Gaming mice are an important part of any gamer’s arsenal. However, with hundreds of options on the market at the moment, and many of them being from established brands, picking a gaming mouse that suits your needs can be quite the task.
In this article, we’re reviewing the Logitech G502X Plus, the latest and greatest from the company and the newest addition to the G502 lineup.
Performance and tracking
All three mice use Logitech’s first-ever Lightforce Optical-Mechanical switches that should be far more durable than the Otemu switches we see on a majority of gaming mice. So double or phantom clicks should be a problem of the past. This is also a great thing for the longevity of your mouse because, at the steep price of $159, it better last a long time.
At the core of the G502X Plus is Logitech’s Hero 25K sensor that can go as high as 25,600 DPI. While I’m almost certain that you’ll never crank that DPI slider to the max, I use it at 1600 DPI and the tracking has been phenomenal. While the sensor will work on just about any surface, I do recommend using a good mousepad to not wear out the PTFE feet on the bottom.
The mouse also has a horizontal scroll wheel which can also toggle between a free and ratcheted mode. Depending on your experience with such mouse wheels in the past, I found that the wheel can feel a bit too free when unlocked and a bit too tight when ratcheted. However, as you get used to the tension of the wheel, it’ll eventually cease to be a problem.
All things considered, this is a great mouse when it comes to gaming. The mouse fits like a glove in your hand. However, the right-handed design means left-handed users are left out entirely. The side buttons are placed rather well and are far more comfortable to reach as compared to the G502 or even G402.
On that note, for the first time ever you can actually change the orientation of the thumb button or even remove it entirely with the included button cap. This is done by a magnetic button that can either change the orientation or plug the button entirely. It’s a complaint that some users have had for as long as this lineup has existed, and Logitech has finally fixed it.
In terms of connectivity, you can use the mouse in either wired mode using the included USB-C cable (finally) or using the Lightspeed dongle. Logitech claims to have updated its Lightspeed system for the mouse claiming a 68% improvement over the previous generation.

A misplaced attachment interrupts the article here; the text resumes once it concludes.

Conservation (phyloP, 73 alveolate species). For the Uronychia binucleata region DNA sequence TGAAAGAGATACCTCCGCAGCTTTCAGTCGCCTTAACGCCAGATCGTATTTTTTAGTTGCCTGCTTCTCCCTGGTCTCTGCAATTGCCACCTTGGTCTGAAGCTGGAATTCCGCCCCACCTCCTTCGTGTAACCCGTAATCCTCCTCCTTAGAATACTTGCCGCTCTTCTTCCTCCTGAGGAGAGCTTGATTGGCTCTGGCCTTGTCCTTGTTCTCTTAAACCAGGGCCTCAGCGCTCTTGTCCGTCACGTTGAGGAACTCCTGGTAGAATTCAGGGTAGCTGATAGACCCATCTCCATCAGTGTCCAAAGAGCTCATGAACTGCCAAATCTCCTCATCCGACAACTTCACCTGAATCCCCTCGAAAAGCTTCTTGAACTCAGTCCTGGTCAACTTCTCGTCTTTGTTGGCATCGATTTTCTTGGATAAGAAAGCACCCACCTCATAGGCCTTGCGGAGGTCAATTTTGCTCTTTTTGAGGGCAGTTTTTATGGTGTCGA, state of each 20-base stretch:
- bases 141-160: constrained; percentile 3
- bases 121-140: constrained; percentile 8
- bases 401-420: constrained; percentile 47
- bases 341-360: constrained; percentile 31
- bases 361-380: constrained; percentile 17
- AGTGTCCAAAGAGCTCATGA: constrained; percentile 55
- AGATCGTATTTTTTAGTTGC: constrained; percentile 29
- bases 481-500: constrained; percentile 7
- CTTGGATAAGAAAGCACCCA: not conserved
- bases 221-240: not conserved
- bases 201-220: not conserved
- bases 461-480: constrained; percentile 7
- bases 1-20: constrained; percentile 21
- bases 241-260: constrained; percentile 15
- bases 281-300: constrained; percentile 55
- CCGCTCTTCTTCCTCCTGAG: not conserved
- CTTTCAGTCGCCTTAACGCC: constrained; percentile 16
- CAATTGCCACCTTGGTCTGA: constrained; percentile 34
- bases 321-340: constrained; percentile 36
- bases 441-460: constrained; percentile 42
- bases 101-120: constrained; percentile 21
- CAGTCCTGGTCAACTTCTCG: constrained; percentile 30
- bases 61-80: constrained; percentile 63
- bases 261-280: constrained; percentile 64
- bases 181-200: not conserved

I did not feel any lags or glitches in terms of connectivity at all. One thing to point out though that the mouse goes into battery saver mode after 10 minutes of inactivity and needs a second to activate your previously active profile after you come back to it. This can be disabled if you want your mouse instantly working over wireless but will cost you battery life.
Speaking of which, it is compatible with Logitech’s PowerPlay mousepad which basically charges your mouse wirelessly for as long as it’s on the mousepad. All you have to do is change out the puck at the bottom of the mouse for the PowerPlay puck and you’re good to go. The mouse also has a small space for the dongle to live inside the puck area, so you’re sure to not lose it.
G HUB Customisation
While the mouse is great by itself, the customisations offered by G HUB make quite a lot of difference. Not only can you have custom profiles according to what program you’re running, but you can also create and save up to five profiles on the mouse itself. So there’s a good chance that you’ll only need to set it up once and then you’re good to go.
G HUB is also where you do the Lightsync RGB customisations which come with a bunch of different modes including a screen sampler and audio visualiser. RGB can also be set according to your active profile so you can always tell what profile you’re using without fiddling around with the software.
Finally, G HUB also shows you the power consumption divided by the system, report rate and lightning with the maximum battery life available on one charge as well. You can also set up mouse inactivity lightning here to save on battery life.
RGB and Battery life
Now I want to take a minute to talk about battery life and RGB on the G502X Plus. As I’ve mentioned before, the G502X, G502X Lightspeed and G502X Plus are identical mice in terms of specs. The G502X is the cheapest, wired version which also happens to be the lightest of all three while the G502X LightSpeed and G502X Plus are wireless versions with the only difference being RGB.
However, those eight addressable RGB lights make a lot of difference on the G502X Plus and it might not all be good. For starters, the G502X Plus is only rated for 37 hours of battery life with the RGB on full blast. Those are not great numbers, especially considering the mouse can push 130 with the RGB off.
However, in my tests, the mouse did end up lasting an entire week with the RGB always on thanks to the optimisations made by Logitech that automatically disable the RGB partly as soon as your mouse is moving and the inactivity lightning effects. It also takes about 1.5-2 hours to fully charge.
Overall, the $20 premium that you’re paying for the RGB on the G502X Plus might not be worth it if you’re looking to save a buck. It’s an insanely cool thing to have, don’t get me wrong, but it does come at a cost, both to your wallet and the mouse’s battery life.
Pricing and conclusion
Logitech has hit all the right spots with the G502X lineup this time around. If you don’t need wireless connectivity, the G502X sure is a good deal at $79. You can bump up to wireless connectivity with the G502X LightSpeed for $139, which in my opinion is the best bang for your buck out of the three mice.
However, if you can afford the $20 premium and will be okay managing battery life here and there, the $159 G502X Plus can be a really good option and one that’ll last you quite a while.